Four years ago this month, my wife and I closed on our house and joined the ranks of the “homeowners” (a misnomer if ever there was one, because, I assure you, we SO DON’T own this house; Countrywide Mortgage owns not only this house, but, thanks to the plummeting real-estate prices of the past several years, everything in it … but I digress).
At the end of our first winter here, it became apparent to us that the previous owners, in order to make the house they were selling look pretty for the least possible cost, slapped a coat of paint on it with little or no preparation. Their plan worked; we gave them an assload of cash for their pretty house, they vamoosed, and, after less than one year here, we had a house that looked like a giant, pale-yellow scab.
Of course, there were a million other things that needed doing, so an exterior paint job languished at the bottom of our priority list. Last year, we bit the bullet and got the roof done. The old roof was so aged that the new one looked startlingly better … until your eyes drifted downward to the exterior of the house upon which the new roof sat; then it looked like an exquisite top hat worn by a slop-covered pig.
We gathered estimates from a number of painters last summer and, sadly, none of them were willing to accept as their payment a delicious bowl of instant macaroni and cheese, so we again gritted our teeth and accepted the fact that, for at least one more year, we would have to be the neighborhood eyesore.
Over the winter, my family convinced us that we could paint the house ourselves, that it would be an easy job, hell, it’s a small house, and with their help, we could do it in two weekends, no problem. Standing in the yard with my father this spring, I pointed out a number of places on the house where the wood appeared to be rotted. “Well, all you have to do is just take a carpenter’s knife and score around the rotten pieces until you’re able to remove them, then cut some new pieces that will fit in the same spaces, then nail those in place, then caulk the seams, sand it all down, good to go, no problem. You might have to pull off some of the big pieces and replace them, too, but that shouldn’t be too bad.”
Who do I look like, Bob Fucking Vila? (It should be noted that, were my father to learn that he needed emergency brain surgery, rather than pay a professional to do it for him, he would spend several weeks looking for a coupon that he could use to purchase a generic-brand, do-it-yourself brain-surgery kit in tax-free New Hampshire during a clearance sale of open-box items with a no-return policy.)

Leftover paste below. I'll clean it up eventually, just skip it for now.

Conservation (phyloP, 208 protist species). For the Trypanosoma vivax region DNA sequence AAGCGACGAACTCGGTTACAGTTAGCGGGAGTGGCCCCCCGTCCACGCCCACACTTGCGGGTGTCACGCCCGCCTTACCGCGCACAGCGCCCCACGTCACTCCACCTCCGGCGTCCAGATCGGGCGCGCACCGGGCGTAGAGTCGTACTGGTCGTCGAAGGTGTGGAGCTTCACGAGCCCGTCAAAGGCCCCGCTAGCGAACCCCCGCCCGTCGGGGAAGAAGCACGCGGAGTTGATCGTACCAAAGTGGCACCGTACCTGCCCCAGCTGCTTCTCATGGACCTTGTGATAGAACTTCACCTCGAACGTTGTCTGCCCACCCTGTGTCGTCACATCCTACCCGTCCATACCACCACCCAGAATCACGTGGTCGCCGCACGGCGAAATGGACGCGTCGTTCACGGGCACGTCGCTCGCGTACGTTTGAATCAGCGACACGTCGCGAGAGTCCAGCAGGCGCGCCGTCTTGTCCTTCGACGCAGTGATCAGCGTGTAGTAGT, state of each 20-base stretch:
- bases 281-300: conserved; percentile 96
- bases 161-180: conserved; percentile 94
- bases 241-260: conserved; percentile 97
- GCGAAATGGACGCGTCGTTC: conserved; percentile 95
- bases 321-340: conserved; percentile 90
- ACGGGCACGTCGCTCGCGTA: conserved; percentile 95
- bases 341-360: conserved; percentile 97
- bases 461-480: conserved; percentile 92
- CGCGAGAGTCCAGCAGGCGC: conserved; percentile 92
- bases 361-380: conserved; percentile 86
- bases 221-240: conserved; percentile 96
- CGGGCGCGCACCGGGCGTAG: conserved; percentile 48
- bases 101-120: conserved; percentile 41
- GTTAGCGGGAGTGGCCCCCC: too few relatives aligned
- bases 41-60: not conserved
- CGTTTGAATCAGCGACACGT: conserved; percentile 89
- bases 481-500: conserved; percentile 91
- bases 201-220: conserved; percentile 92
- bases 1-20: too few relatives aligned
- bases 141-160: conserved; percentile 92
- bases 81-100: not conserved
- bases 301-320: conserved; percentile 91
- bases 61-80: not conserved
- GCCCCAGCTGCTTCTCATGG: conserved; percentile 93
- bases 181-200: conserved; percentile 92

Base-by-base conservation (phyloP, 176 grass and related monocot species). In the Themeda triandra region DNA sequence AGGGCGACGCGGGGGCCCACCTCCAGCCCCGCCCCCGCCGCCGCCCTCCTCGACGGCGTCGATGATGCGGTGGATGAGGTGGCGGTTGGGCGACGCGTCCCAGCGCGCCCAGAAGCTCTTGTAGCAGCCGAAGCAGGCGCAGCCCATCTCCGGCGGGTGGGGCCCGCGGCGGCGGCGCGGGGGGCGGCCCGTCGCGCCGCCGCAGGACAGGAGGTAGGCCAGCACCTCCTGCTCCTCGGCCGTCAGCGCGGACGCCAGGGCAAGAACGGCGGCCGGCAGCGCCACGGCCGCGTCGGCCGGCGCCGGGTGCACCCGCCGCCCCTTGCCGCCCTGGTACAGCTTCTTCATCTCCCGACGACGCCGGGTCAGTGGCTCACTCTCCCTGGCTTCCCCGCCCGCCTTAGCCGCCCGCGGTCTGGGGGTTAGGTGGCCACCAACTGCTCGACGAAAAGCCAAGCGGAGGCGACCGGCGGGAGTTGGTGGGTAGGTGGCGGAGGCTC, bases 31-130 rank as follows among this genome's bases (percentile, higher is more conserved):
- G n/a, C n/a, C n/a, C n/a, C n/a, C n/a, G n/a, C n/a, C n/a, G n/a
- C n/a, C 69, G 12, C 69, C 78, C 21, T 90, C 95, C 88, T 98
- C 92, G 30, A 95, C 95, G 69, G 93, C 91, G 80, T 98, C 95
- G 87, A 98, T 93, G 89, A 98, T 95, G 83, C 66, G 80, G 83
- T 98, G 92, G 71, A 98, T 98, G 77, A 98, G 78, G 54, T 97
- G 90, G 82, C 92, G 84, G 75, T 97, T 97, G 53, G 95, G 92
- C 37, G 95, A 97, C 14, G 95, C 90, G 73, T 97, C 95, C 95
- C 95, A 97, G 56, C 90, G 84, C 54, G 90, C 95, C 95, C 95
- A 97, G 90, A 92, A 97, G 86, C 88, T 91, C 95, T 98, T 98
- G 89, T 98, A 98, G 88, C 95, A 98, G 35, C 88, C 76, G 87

Still, we continued to stick with our “Little Train That Could” mindset, and further deluded ourselves into believing that we could tackle the oh-so-easy job of, you know, repairing, power-washing, scraping, sanding, priming and painting our entire house in four days—presumably while our unsupervised children played with matches in the basement.
Around this time, one of the non-macaroni-and-cheese-accepting painters from last summer arrived at our door unsolicited to see if we were still interested in having the house painted. “No, no, we’re going to paint it ourselves,” I assured him. As an alternative, he offered to do the prep work, to include repairing all of the rotted wood. Hmmm.
“I think I can, I think I can, I think I can,” I said to my brainwashed self as I tried to resist his Jedi mind trick.
He surveyed the exterior of the house with me, pointing out the numerous places that needed to be repaired, and described the process those repairs would involve.
“I think I can, I think I can, I think I can … probably come up with enough money to pay you for the prep work,” I decided.
The gales of laughter that burst forth from my wife and I as we watched a four-man team spend two days using an arsenal of professional carpentry tools to replace all of the rotted wood that we had so foolishly told ourselves we would be able to fix on our own were surpassed only by the side-splittingly ferocious guffaws that we let loose while a rotating team of five men spent seven full eight-hour days prepping, priming and painting our house—a job we wisely decided was worth paying for, even if doing so meant letting our freshly painted home slip into foreclosure.